So Called Cladding: A Regulatory Minefield

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John Rakic

John Rakic is the proud Owner and Managing Director of Trafalgar Group with over 20 years of experience in the passive fire industry.

Building Regulations historically have changed following public disdain for multiple fatality tragedies and typically in the wake of these tragedies, it is only then that we have seen Governments respond quickly and make changes to appease public unrest, and dare I say keep the voters on side. Sadly, any other necessary changes to keep pace with the changing methods and materials used in construction, take way too long and the process here in Australia is very convoluted and frustratingly slow and too bureaucratic. The Regulatory change process and I would argue is failing Australians; this is just a fact and I wonder what it would take to change the status quo to avoid knee jerk regulatory reforms and possibly avoid more multiple fatality tragedies.

This article will discuss the Building Control Legislative change process, review some changes following tragic Australian fires, and discuss what is now being referred to as the Cladding Pandemic we face in Australia.

Having spent almost an entire career in the Building industry and tracking Regulatory change and associated technical standardisation to support the Regulations, I feel well versed to critically comment and recommend a mechanism to talk less and just fix the damn problems!

This is just a snippet of the full article. To read the entire article, download the pdf today.

Table of Contents

The Building Control Regulatory System

Building Control is not included in our Commonwealth of Australia Constitution Act, so in simple terms, Regulatory Control falls with the individual States & Territory Governments of Australia.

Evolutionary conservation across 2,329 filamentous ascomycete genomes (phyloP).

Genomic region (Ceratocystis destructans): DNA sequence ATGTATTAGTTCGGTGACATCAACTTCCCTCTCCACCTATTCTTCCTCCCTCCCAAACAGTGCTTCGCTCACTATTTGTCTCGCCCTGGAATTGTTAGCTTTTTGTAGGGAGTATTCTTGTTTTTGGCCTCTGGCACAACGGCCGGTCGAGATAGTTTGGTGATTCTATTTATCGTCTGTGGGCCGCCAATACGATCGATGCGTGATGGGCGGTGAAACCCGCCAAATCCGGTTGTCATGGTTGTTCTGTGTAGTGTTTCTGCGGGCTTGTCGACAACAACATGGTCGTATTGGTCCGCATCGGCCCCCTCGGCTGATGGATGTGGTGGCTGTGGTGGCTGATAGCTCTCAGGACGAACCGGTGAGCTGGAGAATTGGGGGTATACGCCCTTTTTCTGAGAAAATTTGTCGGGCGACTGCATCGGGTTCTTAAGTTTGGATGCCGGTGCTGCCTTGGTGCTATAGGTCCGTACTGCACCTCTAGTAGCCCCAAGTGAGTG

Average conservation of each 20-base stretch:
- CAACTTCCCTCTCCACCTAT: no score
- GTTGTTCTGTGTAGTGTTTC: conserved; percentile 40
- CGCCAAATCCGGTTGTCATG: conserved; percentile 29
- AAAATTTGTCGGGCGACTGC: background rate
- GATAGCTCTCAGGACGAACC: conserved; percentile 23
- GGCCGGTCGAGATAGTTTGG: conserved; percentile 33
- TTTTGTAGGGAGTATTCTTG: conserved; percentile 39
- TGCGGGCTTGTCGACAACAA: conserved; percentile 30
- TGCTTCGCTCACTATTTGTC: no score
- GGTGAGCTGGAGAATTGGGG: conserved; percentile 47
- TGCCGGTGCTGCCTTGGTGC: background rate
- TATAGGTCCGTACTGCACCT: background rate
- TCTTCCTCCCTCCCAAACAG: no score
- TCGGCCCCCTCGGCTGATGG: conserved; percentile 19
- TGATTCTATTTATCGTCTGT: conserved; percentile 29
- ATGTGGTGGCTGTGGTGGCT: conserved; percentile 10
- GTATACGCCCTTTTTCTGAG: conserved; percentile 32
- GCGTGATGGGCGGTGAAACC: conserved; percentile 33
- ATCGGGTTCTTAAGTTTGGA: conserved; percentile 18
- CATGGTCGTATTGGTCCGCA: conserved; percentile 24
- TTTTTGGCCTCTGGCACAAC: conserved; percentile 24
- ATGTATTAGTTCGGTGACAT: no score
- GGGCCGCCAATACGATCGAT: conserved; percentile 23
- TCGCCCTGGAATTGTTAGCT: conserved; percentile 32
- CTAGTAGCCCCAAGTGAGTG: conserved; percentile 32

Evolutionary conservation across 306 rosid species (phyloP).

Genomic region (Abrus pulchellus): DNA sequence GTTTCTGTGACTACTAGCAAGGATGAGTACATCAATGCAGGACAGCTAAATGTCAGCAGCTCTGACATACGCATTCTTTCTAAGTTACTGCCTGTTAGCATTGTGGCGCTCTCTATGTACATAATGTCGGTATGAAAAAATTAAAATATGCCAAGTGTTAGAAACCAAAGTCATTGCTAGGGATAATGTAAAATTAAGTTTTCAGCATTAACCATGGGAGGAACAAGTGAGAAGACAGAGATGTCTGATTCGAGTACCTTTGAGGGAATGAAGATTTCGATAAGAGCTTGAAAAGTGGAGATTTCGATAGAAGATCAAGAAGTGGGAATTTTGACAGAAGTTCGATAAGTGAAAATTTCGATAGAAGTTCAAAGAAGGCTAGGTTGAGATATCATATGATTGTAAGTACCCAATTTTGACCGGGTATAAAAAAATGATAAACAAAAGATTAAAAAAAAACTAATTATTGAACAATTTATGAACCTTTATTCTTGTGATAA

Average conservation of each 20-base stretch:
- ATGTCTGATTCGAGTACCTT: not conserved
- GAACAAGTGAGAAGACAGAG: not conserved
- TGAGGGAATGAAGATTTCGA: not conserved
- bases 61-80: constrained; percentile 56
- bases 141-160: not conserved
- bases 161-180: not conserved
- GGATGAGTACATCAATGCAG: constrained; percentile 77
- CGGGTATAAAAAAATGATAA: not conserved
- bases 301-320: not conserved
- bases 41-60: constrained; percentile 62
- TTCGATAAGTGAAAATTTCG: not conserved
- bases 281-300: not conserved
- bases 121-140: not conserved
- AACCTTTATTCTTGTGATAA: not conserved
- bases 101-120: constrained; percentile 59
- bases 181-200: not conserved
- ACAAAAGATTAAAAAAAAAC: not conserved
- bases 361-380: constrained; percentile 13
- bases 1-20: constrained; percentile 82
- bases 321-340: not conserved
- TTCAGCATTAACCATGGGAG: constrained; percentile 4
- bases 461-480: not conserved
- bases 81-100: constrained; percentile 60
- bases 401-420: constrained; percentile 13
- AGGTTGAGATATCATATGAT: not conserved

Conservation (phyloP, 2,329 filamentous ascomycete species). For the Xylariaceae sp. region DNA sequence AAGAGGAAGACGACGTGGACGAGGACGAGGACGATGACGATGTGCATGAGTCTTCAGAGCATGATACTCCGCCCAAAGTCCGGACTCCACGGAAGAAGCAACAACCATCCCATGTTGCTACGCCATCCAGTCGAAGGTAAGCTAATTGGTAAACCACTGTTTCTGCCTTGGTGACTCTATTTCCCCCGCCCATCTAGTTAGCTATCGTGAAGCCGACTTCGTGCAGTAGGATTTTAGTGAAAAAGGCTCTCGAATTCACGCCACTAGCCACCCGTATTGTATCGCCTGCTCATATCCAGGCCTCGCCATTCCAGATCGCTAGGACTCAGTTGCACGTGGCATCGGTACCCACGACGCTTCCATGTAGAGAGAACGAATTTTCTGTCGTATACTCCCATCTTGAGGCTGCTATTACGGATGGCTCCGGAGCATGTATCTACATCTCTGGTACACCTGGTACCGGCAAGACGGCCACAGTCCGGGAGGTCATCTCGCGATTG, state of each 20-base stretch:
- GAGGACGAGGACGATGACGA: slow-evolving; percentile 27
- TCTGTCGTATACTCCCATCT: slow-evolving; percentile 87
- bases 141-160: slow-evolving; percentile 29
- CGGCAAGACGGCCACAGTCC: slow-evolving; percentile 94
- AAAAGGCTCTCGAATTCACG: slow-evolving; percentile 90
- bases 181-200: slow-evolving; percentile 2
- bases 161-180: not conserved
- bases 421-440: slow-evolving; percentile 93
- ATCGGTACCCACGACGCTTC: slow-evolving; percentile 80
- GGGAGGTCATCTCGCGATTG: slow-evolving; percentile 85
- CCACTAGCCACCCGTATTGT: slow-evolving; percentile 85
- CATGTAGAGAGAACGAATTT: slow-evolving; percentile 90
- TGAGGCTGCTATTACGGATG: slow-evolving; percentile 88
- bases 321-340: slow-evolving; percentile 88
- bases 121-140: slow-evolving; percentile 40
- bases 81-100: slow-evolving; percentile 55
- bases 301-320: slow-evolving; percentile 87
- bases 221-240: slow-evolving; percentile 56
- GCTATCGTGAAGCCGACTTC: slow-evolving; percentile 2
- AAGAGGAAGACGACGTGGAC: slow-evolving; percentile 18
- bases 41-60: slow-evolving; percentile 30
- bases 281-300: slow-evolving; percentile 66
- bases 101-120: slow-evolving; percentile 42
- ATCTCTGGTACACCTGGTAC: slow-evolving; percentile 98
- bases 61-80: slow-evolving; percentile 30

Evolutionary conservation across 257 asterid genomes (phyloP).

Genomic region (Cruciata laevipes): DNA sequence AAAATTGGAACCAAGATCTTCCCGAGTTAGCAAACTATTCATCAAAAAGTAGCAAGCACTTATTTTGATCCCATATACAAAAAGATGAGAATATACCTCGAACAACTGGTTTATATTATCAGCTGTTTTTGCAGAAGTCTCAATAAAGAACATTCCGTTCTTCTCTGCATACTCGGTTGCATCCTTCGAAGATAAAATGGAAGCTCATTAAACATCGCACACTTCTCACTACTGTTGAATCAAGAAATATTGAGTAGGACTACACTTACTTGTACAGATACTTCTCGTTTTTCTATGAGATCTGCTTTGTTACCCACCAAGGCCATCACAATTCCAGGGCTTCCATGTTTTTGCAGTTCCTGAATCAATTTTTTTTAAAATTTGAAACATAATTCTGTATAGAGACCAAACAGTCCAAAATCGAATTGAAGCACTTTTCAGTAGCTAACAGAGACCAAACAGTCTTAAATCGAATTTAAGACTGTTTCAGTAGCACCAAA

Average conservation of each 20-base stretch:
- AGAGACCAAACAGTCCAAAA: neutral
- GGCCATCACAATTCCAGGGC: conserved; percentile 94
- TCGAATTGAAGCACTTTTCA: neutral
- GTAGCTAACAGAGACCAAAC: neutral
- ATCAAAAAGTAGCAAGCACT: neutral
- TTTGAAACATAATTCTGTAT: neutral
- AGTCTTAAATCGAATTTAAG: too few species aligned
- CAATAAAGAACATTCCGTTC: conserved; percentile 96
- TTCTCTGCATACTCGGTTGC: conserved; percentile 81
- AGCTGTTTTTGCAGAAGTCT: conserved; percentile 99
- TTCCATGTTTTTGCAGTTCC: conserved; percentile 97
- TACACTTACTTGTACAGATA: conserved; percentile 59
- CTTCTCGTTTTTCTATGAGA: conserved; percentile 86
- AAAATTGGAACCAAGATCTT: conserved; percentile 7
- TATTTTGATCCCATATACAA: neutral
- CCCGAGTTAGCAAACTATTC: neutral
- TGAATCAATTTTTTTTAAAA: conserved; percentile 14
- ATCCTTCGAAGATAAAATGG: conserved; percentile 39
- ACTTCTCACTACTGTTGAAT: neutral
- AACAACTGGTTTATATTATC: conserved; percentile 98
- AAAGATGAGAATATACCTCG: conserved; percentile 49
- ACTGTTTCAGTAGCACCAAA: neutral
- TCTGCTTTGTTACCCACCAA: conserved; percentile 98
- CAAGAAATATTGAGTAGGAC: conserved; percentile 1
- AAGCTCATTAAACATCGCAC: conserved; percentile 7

This is a mouthful, and what does it mean to construction or building in Australia?

It means, we see inconsistencies in both the Building Control Legislation and Technical provisions or rules for how we build in different parts of the country.

Are some people, less important than others, or are fires more severe in some part of the country? The answers to these questions are obviously a big “no”. The overall State & Territory Legislative based process around Building Control results in this anomaly sadly.

I started in the so-called Building Industry in the early 1990’s, which was not long after the work of AUBRCC lead to our first model Building Code of Australia, BCA1990.

This AUBRCC work started in 1965, then it took 25 long years for a National Technical Document for construction of buildings in Australia, and then the 8 States & Territory Governments all subsequently called up the BCA 1990 as it was in their local Building Control Legislation.

1994, saw the formation of the ABCB, who are charged on behalf of the States & Territories to further develop and administer what was the BCA, and now it is aptly called the National Construction Code, or NCC for short.

Any changes to the NCC, are very painful and have to undergo a rigorous cost-benefit analysis and speaking candidly, I don’t envy the job of ABCB. Sadly however, the NCC has many old legacy issues or old antiquated provisions which just seem to stay in NCC and ultimately cause industry confusion, create convenient “loop holes” and potentially expose the community to undue risk in the advent of fires. Ironically, it takes a death or several deaths to invoke prompt change to clauses which if the system could somehow be more flexible and less bureaucratic, many of these clauses would have been amended long before now.

The development of Australian Standards is also slow and beauracratic and sadly often suffers from key stakeholders with vested interests in the drafting of the Standards dominating proceedings.

This is just a snippet of the full article. To read the entire article, download the pdf today.